Federal Budget 2021 – Housing Policy Highlights

The federal government unveiled its highly anticipated budget today, which didn’t include any substantive measures aimed at cooling the much talked about heated housing market, as some had anticipated.
The $354-billion budget was the first budget document delivered in two years. It included the announcement of a new national child-care program, new money to encourage energy efficient home retrofits, new public transportation funding and more. 
Notably absent were any measures aimed directly at cooling Canada’s heated housing market, including no change to the primary residence capital gains exemption, to the relief of many homeowners.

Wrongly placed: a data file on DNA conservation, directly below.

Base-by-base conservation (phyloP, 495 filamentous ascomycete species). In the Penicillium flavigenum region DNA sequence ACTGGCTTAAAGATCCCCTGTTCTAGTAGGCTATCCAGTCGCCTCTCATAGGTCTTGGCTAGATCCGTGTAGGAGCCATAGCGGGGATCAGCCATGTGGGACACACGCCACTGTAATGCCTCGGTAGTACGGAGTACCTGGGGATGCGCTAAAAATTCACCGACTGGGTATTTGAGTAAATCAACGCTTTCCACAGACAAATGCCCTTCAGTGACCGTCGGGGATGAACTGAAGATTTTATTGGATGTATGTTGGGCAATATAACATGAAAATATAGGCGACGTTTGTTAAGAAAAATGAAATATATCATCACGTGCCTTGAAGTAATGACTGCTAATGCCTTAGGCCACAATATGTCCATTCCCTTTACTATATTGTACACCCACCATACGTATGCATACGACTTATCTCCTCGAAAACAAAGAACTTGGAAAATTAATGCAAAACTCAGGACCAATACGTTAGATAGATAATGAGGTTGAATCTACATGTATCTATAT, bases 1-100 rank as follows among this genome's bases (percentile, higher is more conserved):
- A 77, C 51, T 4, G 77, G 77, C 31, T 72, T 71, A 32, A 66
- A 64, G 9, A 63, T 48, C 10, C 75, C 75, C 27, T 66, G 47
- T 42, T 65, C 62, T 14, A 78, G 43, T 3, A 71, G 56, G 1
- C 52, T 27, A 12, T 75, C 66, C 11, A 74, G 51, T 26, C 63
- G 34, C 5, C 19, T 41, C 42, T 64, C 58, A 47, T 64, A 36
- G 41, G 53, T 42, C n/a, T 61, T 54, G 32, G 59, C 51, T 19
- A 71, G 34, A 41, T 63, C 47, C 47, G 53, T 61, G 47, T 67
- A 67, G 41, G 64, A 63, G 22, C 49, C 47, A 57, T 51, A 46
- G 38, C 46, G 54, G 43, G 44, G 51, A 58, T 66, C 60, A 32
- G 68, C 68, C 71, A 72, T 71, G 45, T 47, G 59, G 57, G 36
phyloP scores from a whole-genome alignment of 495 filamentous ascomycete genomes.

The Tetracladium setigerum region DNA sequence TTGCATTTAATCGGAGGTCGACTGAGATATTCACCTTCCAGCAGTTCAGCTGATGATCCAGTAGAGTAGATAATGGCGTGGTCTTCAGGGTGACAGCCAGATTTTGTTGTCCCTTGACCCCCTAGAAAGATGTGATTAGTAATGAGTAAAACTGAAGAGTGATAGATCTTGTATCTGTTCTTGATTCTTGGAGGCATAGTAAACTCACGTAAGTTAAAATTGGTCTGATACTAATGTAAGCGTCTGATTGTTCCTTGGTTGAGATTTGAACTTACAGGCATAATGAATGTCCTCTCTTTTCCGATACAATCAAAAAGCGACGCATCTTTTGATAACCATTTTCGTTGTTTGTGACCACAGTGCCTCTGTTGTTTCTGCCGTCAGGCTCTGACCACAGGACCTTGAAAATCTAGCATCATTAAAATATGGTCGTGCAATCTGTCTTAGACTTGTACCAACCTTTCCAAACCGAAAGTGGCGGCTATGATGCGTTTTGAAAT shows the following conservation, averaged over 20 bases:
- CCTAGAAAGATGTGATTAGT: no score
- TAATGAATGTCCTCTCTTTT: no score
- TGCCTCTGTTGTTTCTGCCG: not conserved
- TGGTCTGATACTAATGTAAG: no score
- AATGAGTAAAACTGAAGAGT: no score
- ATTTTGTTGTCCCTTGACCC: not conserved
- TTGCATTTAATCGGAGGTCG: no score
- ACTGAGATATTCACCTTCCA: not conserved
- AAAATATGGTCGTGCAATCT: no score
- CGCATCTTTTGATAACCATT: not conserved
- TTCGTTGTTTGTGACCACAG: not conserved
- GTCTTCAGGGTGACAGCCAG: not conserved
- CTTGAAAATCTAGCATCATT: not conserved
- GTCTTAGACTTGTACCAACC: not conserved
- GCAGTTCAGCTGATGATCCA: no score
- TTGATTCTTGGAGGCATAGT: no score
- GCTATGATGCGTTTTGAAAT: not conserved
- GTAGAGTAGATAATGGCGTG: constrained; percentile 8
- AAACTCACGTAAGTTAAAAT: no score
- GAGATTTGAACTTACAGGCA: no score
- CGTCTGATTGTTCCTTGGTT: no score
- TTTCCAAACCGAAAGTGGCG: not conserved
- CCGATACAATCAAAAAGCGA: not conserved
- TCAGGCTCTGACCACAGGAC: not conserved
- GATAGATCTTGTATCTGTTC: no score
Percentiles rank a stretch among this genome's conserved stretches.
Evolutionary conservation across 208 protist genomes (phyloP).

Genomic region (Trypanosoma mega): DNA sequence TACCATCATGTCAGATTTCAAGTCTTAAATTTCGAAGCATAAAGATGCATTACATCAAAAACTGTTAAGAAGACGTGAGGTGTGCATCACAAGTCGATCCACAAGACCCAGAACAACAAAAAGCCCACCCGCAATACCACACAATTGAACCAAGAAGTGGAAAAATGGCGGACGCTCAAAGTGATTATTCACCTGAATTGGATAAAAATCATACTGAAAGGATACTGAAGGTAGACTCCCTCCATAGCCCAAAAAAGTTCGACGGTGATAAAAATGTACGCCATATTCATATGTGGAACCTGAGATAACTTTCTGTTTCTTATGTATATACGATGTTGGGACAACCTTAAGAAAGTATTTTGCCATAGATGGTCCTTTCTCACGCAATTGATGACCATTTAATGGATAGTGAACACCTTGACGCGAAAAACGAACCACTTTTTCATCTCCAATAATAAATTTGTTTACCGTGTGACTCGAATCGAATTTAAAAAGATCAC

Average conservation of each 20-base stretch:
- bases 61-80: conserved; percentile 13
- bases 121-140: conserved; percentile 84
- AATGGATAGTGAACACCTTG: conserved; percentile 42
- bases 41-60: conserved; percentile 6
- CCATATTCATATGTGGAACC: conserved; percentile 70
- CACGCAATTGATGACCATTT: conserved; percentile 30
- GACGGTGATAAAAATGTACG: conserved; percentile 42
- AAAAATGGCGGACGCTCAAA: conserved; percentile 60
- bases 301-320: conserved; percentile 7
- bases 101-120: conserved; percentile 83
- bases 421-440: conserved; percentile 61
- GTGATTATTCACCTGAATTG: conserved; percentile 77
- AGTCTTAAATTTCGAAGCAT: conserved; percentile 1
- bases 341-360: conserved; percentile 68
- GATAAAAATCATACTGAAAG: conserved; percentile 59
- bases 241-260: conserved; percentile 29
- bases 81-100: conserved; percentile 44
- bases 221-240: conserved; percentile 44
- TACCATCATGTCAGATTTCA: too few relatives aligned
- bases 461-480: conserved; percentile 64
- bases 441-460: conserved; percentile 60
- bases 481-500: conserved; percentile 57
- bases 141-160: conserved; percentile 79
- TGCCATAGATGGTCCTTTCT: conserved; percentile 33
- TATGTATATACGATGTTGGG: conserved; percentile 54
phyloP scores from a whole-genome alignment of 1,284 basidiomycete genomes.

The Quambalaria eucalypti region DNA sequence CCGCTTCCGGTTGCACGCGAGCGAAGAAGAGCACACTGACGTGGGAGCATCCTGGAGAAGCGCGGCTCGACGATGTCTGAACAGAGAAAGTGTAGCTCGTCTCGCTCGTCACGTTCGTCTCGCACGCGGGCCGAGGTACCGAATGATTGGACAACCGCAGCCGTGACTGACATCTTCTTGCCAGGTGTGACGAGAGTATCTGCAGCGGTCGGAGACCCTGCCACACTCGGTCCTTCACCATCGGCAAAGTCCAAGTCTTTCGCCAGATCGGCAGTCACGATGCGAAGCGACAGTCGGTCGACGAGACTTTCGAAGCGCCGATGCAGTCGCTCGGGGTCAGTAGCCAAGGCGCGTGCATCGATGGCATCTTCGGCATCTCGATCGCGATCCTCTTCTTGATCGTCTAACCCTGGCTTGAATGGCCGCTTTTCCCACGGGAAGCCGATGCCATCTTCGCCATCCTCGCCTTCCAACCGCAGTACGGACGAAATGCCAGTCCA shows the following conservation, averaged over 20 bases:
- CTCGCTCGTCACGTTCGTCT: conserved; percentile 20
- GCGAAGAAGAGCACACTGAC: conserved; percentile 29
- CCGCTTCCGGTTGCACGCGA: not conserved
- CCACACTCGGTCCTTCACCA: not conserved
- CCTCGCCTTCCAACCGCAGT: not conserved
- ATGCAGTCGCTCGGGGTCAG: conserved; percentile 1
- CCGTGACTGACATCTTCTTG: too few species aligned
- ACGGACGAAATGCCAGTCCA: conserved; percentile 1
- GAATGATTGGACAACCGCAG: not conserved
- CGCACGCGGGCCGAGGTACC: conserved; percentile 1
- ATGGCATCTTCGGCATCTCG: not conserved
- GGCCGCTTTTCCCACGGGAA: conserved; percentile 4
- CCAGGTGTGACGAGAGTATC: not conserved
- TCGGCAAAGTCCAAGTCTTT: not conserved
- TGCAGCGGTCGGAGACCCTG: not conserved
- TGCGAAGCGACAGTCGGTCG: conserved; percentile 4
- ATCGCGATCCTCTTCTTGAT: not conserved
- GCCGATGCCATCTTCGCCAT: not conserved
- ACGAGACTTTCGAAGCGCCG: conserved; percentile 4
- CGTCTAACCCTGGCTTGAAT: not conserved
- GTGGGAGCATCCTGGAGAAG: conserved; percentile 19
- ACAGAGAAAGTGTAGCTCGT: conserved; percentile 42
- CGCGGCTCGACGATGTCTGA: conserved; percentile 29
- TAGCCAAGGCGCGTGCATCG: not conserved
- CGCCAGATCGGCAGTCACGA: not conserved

Finance Minister Chrystia Freeland did announce a new 1% vacant property tax aimed at foreign ownership. The tax pales in comparison to B.C.’s and Ontario’s foreign buyer taxes. This vacant property tax will take effect starting Jan. 1, 2022, and the government expects it will generate $700 million in revenue over four years starting 2022-23. 
“The idea here is that homes are for Canadians to live in,” Freeland told reporters. “They are not assets for parking offshore money.”
Additionally, the budget earmarks $3.8 billion to accelerate the building, repairing and support of 35,000 affordable housing units. $2.5 billion of that is specifically earmarked for the Canada Mortgage and Housing Corporation (CMHC).